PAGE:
Recreational fishery rights, governance and allocations
The popularity and demand for recreational fishing in New Zealand has resulted in conflict between recreational and commercial fishers when both sectors compete for access to the same limited resource in fully exploited fisheries. This is particularly an issue for inshore fisheries, both finfish and shellfish.
At the individual level, recreational fishers may fish for any species almost anywhere in the country. Some species have minimum size limits and many popular species have daily bag limits. However, these are not 'hard' constraints on the total catch because any member of the public can exercise the right to go fishing. If participation rates change and as the general population grows, fixed bag limits may result in changing total recreational take. If total recreational take expands and the TAC is set correctly, ensuring that the overall take remains within the TAC could result in the growth in recreational catch being accommodated by reducing the commercial share (the TACC). However, this undermines the value of commercial rights and the increased uncertainty about TACC levels reduces incentives for the industry to invest in conserving or adding value to the fishery.
This highlights the differing nature of the access right provided to recreational and commercial fishers. Recreational fishers are entitled, as of right, to go fishing in the sea (no permit is required) but this public access right can be, and is, subject to regulatory restrictions empowered by statute. For commercial fishers, the QMS has created statutory rights that have some of the characteristics of property – and have been recognised as such by the courts. This more specific definition of rights for commercial fishers provides a range of benefits to industry and government, including the great advantage in management of being able to more tightly constrain total catch. By contrast, the total catch taken by the recreational sector is not under such direct management control. This creates particular difficulties for management when recreational catch is expanding in a stock that is already fully exploited.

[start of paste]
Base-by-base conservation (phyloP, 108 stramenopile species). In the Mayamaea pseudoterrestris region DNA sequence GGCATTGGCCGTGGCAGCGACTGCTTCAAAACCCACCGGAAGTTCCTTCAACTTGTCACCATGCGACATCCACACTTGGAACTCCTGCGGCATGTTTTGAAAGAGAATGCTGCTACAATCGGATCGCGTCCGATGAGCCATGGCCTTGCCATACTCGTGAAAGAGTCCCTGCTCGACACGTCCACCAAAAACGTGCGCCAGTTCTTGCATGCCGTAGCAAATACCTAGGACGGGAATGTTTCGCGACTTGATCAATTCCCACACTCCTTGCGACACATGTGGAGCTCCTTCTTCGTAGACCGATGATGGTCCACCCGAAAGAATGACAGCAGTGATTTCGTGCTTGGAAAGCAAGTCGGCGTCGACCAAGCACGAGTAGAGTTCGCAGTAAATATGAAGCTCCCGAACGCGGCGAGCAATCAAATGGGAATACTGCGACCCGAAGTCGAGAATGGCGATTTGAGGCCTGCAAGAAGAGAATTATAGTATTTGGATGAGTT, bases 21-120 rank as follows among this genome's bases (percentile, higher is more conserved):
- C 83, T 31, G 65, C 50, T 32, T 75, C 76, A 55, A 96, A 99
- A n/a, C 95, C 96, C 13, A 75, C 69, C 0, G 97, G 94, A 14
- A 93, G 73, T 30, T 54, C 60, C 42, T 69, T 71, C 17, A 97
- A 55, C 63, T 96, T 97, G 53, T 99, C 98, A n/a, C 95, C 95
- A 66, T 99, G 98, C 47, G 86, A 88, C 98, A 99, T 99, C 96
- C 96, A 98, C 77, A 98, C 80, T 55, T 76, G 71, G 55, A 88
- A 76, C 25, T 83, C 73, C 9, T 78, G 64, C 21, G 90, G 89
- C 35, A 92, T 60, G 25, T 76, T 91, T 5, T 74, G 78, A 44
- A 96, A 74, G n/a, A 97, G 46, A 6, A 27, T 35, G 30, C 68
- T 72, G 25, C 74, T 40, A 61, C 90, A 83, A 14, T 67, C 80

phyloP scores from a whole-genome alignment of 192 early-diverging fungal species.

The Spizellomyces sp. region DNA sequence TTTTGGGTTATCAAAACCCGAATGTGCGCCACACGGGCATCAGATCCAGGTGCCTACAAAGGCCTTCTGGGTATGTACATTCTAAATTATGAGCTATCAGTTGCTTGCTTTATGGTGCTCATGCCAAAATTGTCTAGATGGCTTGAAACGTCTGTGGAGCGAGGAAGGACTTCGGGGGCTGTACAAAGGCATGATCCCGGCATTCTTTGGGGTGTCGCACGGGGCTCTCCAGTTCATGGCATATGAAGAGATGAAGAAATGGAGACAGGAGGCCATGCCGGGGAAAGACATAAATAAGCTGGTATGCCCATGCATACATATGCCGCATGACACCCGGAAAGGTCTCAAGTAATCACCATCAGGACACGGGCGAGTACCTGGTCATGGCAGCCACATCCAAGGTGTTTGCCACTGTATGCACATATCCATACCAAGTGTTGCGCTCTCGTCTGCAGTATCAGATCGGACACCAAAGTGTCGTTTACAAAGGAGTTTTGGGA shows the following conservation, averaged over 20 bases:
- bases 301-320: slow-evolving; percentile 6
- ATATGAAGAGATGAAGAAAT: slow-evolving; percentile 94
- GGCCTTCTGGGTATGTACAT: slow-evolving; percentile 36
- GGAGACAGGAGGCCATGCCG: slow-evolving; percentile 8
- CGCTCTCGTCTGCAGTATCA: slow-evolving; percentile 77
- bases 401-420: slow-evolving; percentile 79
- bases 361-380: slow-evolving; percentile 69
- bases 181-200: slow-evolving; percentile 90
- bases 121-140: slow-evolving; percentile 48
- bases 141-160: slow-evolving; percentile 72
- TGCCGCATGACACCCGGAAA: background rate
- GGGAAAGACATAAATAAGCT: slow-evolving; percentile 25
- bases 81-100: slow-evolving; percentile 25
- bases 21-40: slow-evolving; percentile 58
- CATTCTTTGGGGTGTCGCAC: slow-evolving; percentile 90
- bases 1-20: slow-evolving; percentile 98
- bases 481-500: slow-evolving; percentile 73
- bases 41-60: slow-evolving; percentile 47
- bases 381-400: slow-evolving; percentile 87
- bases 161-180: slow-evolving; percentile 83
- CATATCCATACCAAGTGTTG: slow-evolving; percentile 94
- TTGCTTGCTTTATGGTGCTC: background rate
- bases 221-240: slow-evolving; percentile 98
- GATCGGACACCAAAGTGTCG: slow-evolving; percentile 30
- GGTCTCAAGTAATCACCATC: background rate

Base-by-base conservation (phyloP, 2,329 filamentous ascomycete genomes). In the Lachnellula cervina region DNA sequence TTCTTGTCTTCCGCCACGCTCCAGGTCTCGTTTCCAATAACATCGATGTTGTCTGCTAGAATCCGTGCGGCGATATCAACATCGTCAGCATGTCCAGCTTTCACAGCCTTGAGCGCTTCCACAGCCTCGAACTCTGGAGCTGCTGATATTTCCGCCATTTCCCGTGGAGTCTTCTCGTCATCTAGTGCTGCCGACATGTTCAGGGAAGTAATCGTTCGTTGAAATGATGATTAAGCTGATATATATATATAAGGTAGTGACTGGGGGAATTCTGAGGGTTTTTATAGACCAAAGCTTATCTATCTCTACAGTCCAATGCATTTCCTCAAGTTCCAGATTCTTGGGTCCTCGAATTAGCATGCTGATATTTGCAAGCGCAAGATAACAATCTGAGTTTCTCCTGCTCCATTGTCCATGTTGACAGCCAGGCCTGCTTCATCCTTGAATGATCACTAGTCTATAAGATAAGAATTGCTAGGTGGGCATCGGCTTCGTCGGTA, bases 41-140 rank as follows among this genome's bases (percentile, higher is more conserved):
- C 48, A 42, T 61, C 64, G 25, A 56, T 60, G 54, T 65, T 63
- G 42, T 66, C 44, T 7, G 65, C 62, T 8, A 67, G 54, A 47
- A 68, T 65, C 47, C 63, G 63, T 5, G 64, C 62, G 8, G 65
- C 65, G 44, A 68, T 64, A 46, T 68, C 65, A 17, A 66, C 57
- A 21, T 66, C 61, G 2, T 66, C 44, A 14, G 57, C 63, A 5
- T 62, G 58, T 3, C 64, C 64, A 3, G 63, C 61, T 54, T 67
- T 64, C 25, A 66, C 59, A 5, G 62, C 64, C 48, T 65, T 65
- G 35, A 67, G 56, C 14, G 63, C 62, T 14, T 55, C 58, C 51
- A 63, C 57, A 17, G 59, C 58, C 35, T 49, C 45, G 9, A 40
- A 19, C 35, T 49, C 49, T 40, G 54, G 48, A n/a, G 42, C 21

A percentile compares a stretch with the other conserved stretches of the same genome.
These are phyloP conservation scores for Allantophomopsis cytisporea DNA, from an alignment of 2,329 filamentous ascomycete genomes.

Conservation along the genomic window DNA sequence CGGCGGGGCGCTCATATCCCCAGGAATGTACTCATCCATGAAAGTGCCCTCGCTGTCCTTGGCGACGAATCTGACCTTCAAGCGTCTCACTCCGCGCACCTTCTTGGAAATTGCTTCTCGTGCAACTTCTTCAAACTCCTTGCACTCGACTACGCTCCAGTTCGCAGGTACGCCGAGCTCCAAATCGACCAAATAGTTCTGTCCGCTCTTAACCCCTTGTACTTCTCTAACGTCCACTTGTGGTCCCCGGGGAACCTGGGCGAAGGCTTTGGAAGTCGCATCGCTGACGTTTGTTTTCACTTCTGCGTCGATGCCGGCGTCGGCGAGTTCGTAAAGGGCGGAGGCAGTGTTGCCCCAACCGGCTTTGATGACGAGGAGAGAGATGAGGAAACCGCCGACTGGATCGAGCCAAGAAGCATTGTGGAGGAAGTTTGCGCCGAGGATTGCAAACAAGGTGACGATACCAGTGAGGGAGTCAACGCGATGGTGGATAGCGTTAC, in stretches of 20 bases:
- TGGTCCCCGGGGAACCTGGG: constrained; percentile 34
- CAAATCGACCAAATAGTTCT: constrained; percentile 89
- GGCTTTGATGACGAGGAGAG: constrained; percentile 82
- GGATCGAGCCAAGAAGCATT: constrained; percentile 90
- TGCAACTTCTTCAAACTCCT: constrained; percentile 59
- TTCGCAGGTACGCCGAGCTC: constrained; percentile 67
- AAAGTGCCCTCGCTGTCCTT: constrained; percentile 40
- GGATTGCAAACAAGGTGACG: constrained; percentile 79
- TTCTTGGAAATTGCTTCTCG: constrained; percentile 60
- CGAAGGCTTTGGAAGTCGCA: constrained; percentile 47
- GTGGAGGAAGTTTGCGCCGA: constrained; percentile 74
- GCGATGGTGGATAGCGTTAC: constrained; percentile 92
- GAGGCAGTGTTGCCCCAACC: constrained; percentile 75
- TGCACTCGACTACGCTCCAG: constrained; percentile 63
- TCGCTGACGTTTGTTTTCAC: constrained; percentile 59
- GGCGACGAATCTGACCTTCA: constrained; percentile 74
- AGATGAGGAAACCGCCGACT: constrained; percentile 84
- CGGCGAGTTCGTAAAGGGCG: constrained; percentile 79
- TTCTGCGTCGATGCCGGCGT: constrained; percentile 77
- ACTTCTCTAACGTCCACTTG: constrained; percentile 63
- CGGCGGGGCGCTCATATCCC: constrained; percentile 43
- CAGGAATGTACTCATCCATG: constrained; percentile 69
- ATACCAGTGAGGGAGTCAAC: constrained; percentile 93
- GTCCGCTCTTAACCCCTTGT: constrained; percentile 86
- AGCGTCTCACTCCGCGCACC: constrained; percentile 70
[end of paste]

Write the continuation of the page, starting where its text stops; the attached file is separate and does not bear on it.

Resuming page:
Fisheries management outcomes, particularly maximisimg value, and credibility, can be enhanced considerably by increasing the levels of engagement by fisheries stakeholders. This is a key component of the Ministry's objectives-based fisheries management approach, including the development of fisheries plans. However, stakeholders in the non-commercial sector tend to lack the capacity, experience, and resources to participate effectively. Input from the recreational sector is currently heavily reliant on a very few individuals who are willing to expend the time to engage in Ministry processes, and tends to focus on high profile national issues. Further, only a small fraction of recreational fishers belong to recreational fishing organisations, which undermines the credibility of those organisations claiming to represent recreational interests at a national level.
The conflict inherent in the allocation of catch between sectors, and the dispersed nature of interests means that consensus on potential solutions is unlikely and controversy may be unavoidable if significant improvements are to be made. A combination of measures that addresses the needs and values of all sectors is likely to be required. Such a package could draw on a wide range of options including selective spatial separation, managing stocks for high biomass levels ('above Bmsy'), increasing use of advisory bodies, and increased certainty around allocation criteria including consideration of redress in appropriate circumstances (such as re-allocation from one sector to another after acknowledging the contribution of different sectors to the current state of the fishery). Such measures would build on the recent initiatives to improve consultation and would improve incentives for better interest representation. Options to address capacity deficiencies include supporting the development of better-resourced and organised groups through which views and input could be channelled.
To address these issues, the Ministry has a range of initiatives underway, including a policy project to explore options to increase the social, cultural and economic value of shared fisheries by improving intersectoral access and allocation, and providing administrative and policy support to the newly appointed Recreational Fishing Ministerial Advisory Committee and the regional recreational forums.